Neither sharding nor encryption give "decentralized", "immutable", or "assets". E.g. how many sysadmins can MySQL have? (And the answer is 1. Hence, not decentralized.)


Not sure whether BigchainDB implements consensus/PoW, but my attempt at building a blockchain-based database sure does. [1] Scaling a solution like that however is very difficult, and I can imagine BigchainDB aiming for applications where consensus/PoW is less needed.

[1] https://github.com/pixelspark/catena


I'm sure you know this but I will clarify for readers: PoW is only one consensus algorithm. Consensus algorithms go back decades. They're powering all the distributed DBs, file systems, etc that power the web. Some are fault tolerant (eg Paxos), some add in Byzantine tolerance (eg PBFT), some add in Sybil tolerance (eg PoW).

> Not sure whether BigchainDB implements consensus/PoW

It has a 2-layer consensus algorithm. (See a comment above, or BigchainDB docs.) It does not use PoW because PoW is inefficient; BigchainDB doesn't target applications needing Sybil tolerance.


I should also mention that we've been working on supporting a BFT option. It should be out in the next release or two. https://github.com/bigchaindb/bigchaindb/blob/master/docs/ro...


I find it very amusing that "scalable blockchain database" is the core selling point here. I must be experiencing buzzword fatigue I think. Why would I want to Chuck my boring MySQL installation for this?


Hi, it's Trent here, CTO of BigchainDB.

FYI we started working on the precursor to this in 2013 (ascribe). Bitcoin hadn't even hit the mainstream then, let alone blockchain. We didn't build it to mash together buzzwords. We built it because we saw a clear need for it. We had been building on Bitcoin, and (a) didn't scale to meet our needs and (b) was super-hard to use because it didn't act like a database. So we built BigchainDB to address issues (a) and (b).

Obviously, good old "boring" MySQL is incredibly useful for tons of problems. If you're already solving a problem with MySQL, then BigchainDB is not a fit. Don't use it, stick with the thing that's working.

Where it is useful is applications that want at least one of the following benefits:

1. decentralized, so that >1 orgs can share resources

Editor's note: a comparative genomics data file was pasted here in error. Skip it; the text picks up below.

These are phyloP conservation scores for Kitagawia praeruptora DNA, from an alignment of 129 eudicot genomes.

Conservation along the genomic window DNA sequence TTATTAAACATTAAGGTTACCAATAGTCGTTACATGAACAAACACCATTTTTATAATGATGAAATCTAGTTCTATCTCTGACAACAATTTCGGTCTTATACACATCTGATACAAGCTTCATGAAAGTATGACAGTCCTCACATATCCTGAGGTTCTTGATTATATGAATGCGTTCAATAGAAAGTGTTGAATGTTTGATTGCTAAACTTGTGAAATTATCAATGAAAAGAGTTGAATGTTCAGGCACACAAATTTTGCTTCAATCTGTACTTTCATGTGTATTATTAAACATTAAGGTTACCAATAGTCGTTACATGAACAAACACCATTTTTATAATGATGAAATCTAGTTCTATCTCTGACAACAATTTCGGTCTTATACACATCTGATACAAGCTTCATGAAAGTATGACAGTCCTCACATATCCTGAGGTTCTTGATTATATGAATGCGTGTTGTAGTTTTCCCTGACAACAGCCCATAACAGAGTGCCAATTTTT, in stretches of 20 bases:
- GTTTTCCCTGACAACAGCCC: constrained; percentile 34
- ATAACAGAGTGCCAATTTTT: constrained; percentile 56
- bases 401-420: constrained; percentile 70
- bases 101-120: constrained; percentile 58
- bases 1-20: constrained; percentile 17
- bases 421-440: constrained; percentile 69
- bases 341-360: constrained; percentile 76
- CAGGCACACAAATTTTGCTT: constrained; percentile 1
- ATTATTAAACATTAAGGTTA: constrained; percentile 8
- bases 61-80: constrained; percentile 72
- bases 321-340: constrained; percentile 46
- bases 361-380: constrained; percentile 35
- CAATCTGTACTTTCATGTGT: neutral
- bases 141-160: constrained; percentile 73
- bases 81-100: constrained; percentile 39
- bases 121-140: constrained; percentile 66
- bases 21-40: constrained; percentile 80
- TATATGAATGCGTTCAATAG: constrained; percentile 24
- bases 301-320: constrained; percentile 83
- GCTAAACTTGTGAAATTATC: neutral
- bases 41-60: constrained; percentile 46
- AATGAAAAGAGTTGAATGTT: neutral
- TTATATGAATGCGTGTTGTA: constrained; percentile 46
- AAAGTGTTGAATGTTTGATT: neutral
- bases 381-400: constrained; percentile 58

2. immutable / tamper resistance, for provenance of ownership of art, spare parts, food, etc

3. assets, so you can exchange digital goods more readily.

More details here: https://blog.bigchaindb.com/three-blockchain-benefits-ae3a2a...


My Cassanda db can be "decentralized" too by your definition because I can have it distributed between multiple corporations, where multiple people have read/write access. This is extremely common practice.


I'm not defining "decentralized" as simply "distributed between multiple corporations, where multiple people have read/write access".

To be "decentralized", it's key that there are >1 sysadmins (ie runners of server nodes); and bad behavior from some sysadmins does not take the whole system down.

We experimented with a bit with decentralizing Cassandra. From what we saw, it is possible to decentralized it in the way I define it. We also tested other DBs. We chose RethinkDB because we liked their approach to global oplog; and we preferred a document-store interface over a column store interface. Later we added MongoDB support because of customer interest and some technical benefits. (For the record we added this support before Rethink's woes. Glad to see it found a foundation:)


I’m curious about the choice of python here. If your building a scalable high throughput data store, python seems like an odd choice


See the comment "Why use Python rather than..." and my response to it. Cheers,


I never understood how blockchains could scale.

A global list of hashes that is also append only? This just screams to blow up sooner or later.


I know. I think if I read "scalable" and "blockchain" in the same sentence again I'll scream.